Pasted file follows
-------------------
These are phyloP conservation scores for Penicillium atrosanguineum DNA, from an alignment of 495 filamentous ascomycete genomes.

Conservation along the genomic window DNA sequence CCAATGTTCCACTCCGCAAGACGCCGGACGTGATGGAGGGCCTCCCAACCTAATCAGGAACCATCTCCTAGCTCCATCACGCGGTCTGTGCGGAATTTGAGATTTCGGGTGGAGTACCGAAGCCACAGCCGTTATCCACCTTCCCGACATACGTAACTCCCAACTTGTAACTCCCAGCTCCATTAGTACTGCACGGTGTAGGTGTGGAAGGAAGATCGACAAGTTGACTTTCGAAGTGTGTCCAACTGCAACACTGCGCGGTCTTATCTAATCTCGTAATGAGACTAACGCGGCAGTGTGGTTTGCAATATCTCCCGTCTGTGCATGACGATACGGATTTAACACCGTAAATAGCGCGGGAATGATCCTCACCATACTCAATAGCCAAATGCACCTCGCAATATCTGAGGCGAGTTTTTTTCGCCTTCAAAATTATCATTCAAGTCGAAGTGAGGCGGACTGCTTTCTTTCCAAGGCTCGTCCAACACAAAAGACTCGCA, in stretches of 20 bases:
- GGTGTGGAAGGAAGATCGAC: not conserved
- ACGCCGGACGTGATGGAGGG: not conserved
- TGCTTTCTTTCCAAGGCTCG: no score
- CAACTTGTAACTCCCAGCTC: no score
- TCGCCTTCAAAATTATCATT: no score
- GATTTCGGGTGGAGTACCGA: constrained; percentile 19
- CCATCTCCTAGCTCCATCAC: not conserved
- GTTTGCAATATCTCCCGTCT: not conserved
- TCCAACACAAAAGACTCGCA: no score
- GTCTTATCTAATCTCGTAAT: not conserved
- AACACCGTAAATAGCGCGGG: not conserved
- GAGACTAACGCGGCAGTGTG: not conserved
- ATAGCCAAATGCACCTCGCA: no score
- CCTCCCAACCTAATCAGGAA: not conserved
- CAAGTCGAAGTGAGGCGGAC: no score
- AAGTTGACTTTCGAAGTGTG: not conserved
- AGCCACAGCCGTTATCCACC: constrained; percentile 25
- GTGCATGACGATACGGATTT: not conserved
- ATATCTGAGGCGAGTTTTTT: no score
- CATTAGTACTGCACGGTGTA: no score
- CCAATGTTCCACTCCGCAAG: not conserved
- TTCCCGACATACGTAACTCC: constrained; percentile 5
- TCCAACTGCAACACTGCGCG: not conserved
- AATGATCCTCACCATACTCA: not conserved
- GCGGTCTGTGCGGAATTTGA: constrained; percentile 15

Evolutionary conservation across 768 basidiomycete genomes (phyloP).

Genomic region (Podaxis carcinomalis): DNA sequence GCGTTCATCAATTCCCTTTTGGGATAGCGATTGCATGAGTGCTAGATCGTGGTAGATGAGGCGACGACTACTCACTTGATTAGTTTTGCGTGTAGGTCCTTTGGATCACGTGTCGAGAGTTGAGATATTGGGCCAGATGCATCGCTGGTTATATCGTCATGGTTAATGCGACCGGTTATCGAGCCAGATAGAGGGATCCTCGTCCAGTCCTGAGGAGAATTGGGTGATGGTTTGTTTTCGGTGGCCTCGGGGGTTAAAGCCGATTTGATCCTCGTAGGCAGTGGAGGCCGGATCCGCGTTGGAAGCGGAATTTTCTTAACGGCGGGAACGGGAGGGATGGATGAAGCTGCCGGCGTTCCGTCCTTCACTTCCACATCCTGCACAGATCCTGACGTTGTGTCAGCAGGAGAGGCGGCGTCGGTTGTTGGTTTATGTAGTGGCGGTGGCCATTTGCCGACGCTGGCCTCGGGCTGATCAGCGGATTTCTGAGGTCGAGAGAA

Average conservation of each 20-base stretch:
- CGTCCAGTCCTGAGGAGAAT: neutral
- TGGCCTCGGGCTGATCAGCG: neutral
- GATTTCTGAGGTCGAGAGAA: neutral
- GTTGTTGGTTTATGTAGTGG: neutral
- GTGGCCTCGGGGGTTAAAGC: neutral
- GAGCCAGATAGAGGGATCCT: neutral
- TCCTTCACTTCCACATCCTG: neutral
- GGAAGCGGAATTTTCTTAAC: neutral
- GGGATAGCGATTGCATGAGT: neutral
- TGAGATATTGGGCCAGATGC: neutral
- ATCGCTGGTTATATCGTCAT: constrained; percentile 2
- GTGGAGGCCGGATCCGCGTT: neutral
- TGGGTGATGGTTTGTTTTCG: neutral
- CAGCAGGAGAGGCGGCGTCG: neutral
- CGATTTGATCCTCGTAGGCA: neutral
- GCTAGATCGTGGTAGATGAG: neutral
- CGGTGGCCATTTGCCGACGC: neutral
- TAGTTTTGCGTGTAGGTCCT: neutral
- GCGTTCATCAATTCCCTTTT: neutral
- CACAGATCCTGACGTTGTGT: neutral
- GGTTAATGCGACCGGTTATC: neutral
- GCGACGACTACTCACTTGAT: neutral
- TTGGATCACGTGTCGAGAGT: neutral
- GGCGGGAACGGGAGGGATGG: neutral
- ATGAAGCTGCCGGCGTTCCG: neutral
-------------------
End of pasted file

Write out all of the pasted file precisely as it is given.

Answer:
These are phyloP conservation scores for Penicillium atrosanguineum DNA, from an alignment of 495 filamentous ascomycete genomes.

Conservation along the genomic window DNA sequence CCAATGTTCCACTCCGCAAGACGCCGGACGTGATGGAGGGCCTCCCAACCTAATCAGGAACCATCTCCTAGCTCCATCACGCGGTCTGTGCGGAATTTGAGATTTCGGGTGGAGTACCGAAGCCACAGCCGTTATCCACCTTCCCGACATACGTAACTCCCAACTTGTAACTCCCAGCTCCATTAGTACTGCACGGTGTAGGTGTGGAAGGAAGATCGACAAGTTGACTTTCGAAGTGTGTCCAACTGCAACACTGCGCGGTCTTATCTAATCTCGTAATGAGACTAACGCGGCAGTGTGGTTTGCAATATCTCCCGTCTGTGCATGACGATACGGATTTAACACCGTAAATAGCGCGGGAATGATCCTCACCATACTCAATAGCCAAATGCACCTCGCAATATCTGAGGCGAGTTTTTTTCGCCTTCAAAATTATCATTCAAGTCGAAGTGAGGCGGACTGCTTTCTTTCCAAGGCTCGTCCAACACAAAAGACTCGCA, in stretches of 20 bases:
- GGTGTGGAAGGAAGATCGAC: not conserved
- ACGCCGGACGTGATGGAGGG: not conserved
- TGCTTTCTTTCCAAGGCTCG: no score
- CAACTTGTAACTCCCAGCTC: no score
- TCGCCTTCAAAATTATCATT: no score
- GATTTCGGGTGGAGTACCGA: constrained; percentile 19
- CCATCTCCTAGCTCCATCAC: not conserved
- GTTTGCAATATCTCCCGTCT: not conserved
- TCCAACACAAAAGACTCGCA: no score
- GTCTTATCTAATCTCGTAAT: not conserved
- AACACCGTAAATAGCGCGGG: not conserved
- GAGACTAACGCGGCAGTGTG: not conserved
- ATAGCCAAATGCACCTCGCA: no score
- CCTCCCAACCTAATCAGGAA: not conserved
- CAAGTCGAAGTGAGGCGGAC: no score
- AAGTTGACTTTCGAAGTGTG: not conserved
- AGCCACAGCCGTTATCCACC: constrained; percentile 25
- GTGCATGACGATACGGATTT: not conserved
- ATATCTGAGGCGAGTTTTTT: no score
- CATTAGTACTGCACGGTGTA: no score
- CCAATGTTCCACTCCGCAAG: not conserved
- TTCCCGACATACGTAACTCC: constrained; percentile 5
- TCCAACTGCAACACTGCGCG: not conserved
- AATGATCCTCACCATACTCA: not conserved
- GCGGTCTGTGCGGAATTTGA: constrained; percentile 15

Evolutionary conservation across 768 basidiomycete genomes (phyloP).

Genomic region (Podaxis carcinomalis): DNA sequence GCGTTCATCAATTCCCTTTTGGGATAGCGATTGCATGAGTGCTAGATCGTGGTAGATGAGGCGACGACTACTCACTTGATTAGTTTTGCGTGTAGGTCCTTTGGATCACGTGTCGAGAGTTGAGATATTGGGCCAGATGCATCGCTGGTTATATCGTCATGGTTAATGCGACCGGTTATCGAGCCAGATAGAGGGATCCTCGTCCAGTCCTGAGGAGAATTGGGTGATGGTTTGTTTTCGGTGGCCTCGGGGGTTAAAGCCGATTTGATCCTCGTAGGCAGTGGAGGCCGGATCCGCGTTGGAAGCGGAATTTTCTTAACGGCGGGAACGGGAGGGATGGATGAAGCTGCCGGCGTTCCGTCCTTCACTTCCACATCCTGCACAGATCCTGACGTTGTGTCAGCAGGAGAGGCGGCGTCGGTTGTTGGTTTATGTAGTGGCGGTGGCCATTTGCCGACGCTGGCCTCGGGCTGATCAGCGGATTTCTGAGGTCGAGAGAA

Average conservation of each 20-base stretch:
- CGTCCAGTCCTGAGGAGAAT: neutral
- TGGCCTCGGGCTGATCAGCG: neutral
- GATTTCTGAGGTCGAGAGAA: neutral
- GTTGTTGGTTTATGTAGTGG: neutral
- GTGGCCTCGGGGGTTAAAGC: neutral
- GAGCCAGATAGAGGGATCCT: neutral
- TCCTTCACTTCCACATCCTG: neutral
- GGAAGCGGAATTTTCTTAAC: neutral
- GGGATAGCGATTGCATGAGT: neutral
- TGAGATATTGGGCCAGATGC: neutral
- ATCGCTGGTTATATCGTCAT: constrained; percentile 2
- GTGGAGGCCGGATCCGCGTT: neutral
- TGGGTGATGGTTTGTTTTCG: neutral
- CAGCAGGAGAGGCGGCGTCG: neutral
- CGATTTGATCCTCGTAGGCA: neutral
- GCTAGATCGTGGTAGATGAG: neutral
- CGGTGGCCATTTGCCGACGC: neutral
- TAGTTTTGCGTGTAGGTCCT: neutral
- GCGTTCATCAATTCCCTTTT: neutral
- CACAGATCCTGACGTTGTGT: neutral
- GGTTAATGCGACCGGTTATC: neutral
- GCGACGACTACTCACTTGAT: neutral
- TTGGATCACGTGTCGAGAGT: neutral
- GGCGGGAACGGGAGGGATGG: neutral
- ATGAAGCTGCCGGCGTTCCG: neutral